Letters From Class of ’22: Pickle Coleman


I still remember one of the first days of JK around 14 years ago when I looked at my name on my name tag and it had ‘22 next to it. I remember asking my teacher, Ms. Rimoin, “What does the ‘22 mean?” She said, “That’s the year you graduate.” All I could say was, “Wow, that’s so far away.”

Latin is all I have ever known. I grew up here. Starting as a yellow bear at just 4 years old, to being a fourth-grade “leader of the Lower School,” to crossing the street to the Middle School, to walking across the bridge to the Upper School, and now, in just a few days, stepping across the stage at graduation.

High school is complicated. I have had some of the best, most exciting times of my life here, and also some of the worst, most stressful ones.

I remember entering the Upper School, unsure of what the next four years would look like. I never thought that I would spend a year and a half of high school taking online classes because of a pandemic, but remote learning allowed me to reflect.

I didn’t realize how much being at school meant to me until it was taken away as a second-semester sophomore.

The first day of senior year, when we were finally all back in the building together, I was reminded of all of the good of high school. Saying “hi” to people in the hallways, the small chats before class starts, and stopping by my teachers’ offices were things that I took for granted.

I worked extremely hard in high school and put a lot of pressure on myself. And then when I thought it couldn’t get any more stressful and challenging, the first semester of senior year completely flipped my world upside down. From playing on Latin’s golf and hockey teams simultaneously, to sleepless nights getting all of my homework done, studying for the next day’s test, and then grinding out college supplements and applications, I can only now take a deep breath and think, I made it.

Whenever I’ve been asked to describe myself, the first word that comes to mind is: athlete. My experiences with athletics at Latin are definitely my favorite memories. From stepping onto the varsity golf and hockey team my freshman year, and the field hockey team my junior year, I could’ve never predicted the friendships I would make and the goals I would accomplish. I never thought I would get my first hole-in-one in golf or win the state championship in hockey my senior year.

An important thing that high school taught me is to try everything and be a self-advocate. You never know what will spark from signing up for a certain class or club, and it never hurts to try things. For me, putting myself out there and trying new things led me to find some of my passions. I acted in the Lower and Middle School plays and sang in the chorus, but in high school, I didn’t have the time to engage with performing arts as much. However, I decided to sign up for the improv company class my sophomore year. Fast forward two years, and now I’m the assistant teacher for that same class that I started in and I’m about to perform in my final advanced improv show.

At the start of my remote junior year, I remember thinking, “Maybe I should write an article for The Forum since I have so much extra time.” And now here I am going off to college in three months as a journalism major.

High school is a time for discovery, and you don’t have to like everything you try. It’s also okay to not be amazing at everything. I’m a perfectionist, so I still struggle with this, but it’s okay to not do well on a test and it’s okay if you don’t understand something right away even if you feel like everyone around you does. And most importantly, it’s okay to ask for help. Getting to know my teachers outside of class through meeting with them transformed my Latin experience.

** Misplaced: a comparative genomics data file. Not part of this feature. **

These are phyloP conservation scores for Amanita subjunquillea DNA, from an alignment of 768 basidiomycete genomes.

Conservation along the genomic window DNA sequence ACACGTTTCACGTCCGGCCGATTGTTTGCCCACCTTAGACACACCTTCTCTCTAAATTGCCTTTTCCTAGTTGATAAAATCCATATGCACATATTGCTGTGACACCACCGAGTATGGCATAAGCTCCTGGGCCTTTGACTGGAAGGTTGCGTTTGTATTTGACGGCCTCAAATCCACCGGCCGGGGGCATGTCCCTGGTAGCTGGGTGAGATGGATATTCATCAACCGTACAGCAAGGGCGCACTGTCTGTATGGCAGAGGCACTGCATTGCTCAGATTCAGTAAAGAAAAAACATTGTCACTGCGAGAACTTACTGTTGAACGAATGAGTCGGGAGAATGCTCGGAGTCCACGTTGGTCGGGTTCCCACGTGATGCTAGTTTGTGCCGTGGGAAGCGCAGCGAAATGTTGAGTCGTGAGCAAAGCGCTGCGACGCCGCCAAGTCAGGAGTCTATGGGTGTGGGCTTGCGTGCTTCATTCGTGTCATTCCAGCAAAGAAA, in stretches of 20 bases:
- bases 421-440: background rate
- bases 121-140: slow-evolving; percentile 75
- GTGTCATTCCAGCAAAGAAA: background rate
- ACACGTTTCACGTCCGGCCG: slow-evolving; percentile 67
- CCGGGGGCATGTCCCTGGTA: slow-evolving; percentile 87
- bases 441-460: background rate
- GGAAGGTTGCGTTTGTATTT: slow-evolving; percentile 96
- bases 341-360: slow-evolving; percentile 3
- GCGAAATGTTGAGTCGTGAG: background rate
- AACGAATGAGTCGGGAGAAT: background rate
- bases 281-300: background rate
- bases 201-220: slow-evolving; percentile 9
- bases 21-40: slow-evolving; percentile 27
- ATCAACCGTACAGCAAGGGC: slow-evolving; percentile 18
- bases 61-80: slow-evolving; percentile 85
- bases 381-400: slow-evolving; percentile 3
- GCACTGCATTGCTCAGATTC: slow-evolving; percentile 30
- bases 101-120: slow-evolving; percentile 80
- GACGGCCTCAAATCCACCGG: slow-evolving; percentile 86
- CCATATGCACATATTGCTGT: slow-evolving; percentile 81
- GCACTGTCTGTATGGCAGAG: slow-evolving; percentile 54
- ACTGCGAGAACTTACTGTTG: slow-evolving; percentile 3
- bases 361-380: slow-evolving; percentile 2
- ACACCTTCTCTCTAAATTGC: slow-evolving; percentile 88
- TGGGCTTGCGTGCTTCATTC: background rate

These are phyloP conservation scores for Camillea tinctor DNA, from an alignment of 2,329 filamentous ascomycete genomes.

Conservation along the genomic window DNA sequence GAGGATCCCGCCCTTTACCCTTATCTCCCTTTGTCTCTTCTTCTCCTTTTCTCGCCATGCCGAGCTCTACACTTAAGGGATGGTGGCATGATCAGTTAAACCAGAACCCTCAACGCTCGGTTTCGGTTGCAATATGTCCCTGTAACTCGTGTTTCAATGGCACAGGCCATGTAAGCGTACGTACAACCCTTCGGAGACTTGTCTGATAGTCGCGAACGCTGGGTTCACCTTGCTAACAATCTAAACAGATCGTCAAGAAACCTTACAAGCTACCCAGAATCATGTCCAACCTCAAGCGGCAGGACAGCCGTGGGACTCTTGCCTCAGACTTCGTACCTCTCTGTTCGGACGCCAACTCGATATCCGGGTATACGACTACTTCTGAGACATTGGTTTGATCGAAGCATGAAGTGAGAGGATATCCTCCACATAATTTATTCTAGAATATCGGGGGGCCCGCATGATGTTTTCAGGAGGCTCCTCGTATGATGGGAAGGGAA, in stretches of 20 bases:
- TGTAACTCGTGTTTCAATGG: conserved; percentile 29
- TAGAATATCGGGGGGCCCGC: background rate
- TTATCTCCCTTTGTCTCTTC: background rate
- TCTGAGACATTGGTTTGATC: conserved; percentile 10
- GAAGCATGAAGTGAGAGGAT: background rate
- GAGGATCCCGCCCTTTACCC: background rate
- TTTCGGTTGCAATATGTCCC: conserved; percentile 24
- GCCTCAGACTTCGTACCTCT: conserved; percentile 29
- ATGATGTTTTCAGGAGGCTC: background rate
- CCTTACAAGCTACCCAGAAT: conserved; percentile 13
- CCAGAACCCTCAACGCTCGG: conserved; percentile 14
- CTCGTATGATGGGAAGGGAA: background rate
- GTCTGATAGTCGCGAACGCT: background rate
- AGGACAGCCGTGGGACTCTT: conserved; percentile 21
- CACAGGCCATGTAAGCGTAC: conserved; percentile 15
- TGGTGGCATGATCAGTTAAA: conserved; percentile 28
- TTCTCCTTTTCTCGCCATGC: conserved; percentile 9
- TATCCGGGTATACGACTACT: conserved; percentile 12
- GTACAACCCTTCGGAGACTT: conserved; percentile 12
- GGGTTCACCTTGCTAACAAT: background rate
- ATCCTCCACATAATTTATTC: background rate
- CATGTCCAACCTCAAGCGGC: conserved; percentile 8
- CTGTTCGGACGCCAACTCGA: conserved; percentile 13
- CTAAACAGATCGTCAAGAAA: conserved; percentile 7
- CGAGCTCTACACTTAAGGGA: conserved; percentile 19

It feels like just last week that I was in JK reading a book aloud to the class, making up every single word because I couldn’t read, which now looking back makes me think that my improv career may have started even longer ago than I thought.

And it feels like just yesterday that freshman me was writing and filming a music video for my math-rap on linear equations for Mr. Sanchez’s algebra class or pretending to be on Dr. Phil in Mr. Joyce’s classes.

There is truly so much that I am going to miss about high school.

I’ll miss playing on the golf, ice hockey, and field hockey teams.
I’ll miss the feeling of early dismissals to get to a big sports game.
I’ll miss the spirit at the DePaul basketball games.
I’ll miss the 7:30 a.m. Romanettes rehearsals on Wednesday and Thursday mornings.
I’ll miss sitting in the locker bay and the Learning Commons with my friends.
I’ll miss racing out of class to beat the lunch line.
I’ll miss sitting in the aisle seat of the front row on the right side of the theater every improv class.
I’ll miss saying “whiz” or “shua” every day.
I’ll miss Funny Friend.
I’ll miss standing on the stage of the Wrigley Theater with about a million layers of paint below my feet.
I’ll miss the Forum meetings after we publish an edition.
I’ll miss texting my friends “early or late lunch? or “LC?” or “LB?”
I’ll miss sitting with my advisory at gatherings and playing hangman.
I’ll miss saying “hi” to Sami every single day.
I’ll miss all of the people who make up the Latin community.

Throughout my time at Latin, graduating, let alone even being a senior, has always felt like something so distant that it would never happen. Nevertheless, here we are.

Something I learned along the way is to not take anything for granted. Soak up every moment, and try to get to know people even if they aren’t in your grade. Be kind to everyone, and greet your peers in the hallway. A simple smile can mean so much more than you think.

Time never stops moving, so try to get the most out of every day you have left of Latin.

Latin, I’ll be thinking about you as I hop off the plane at LAX in a few short months. I can’t believe this is finally it.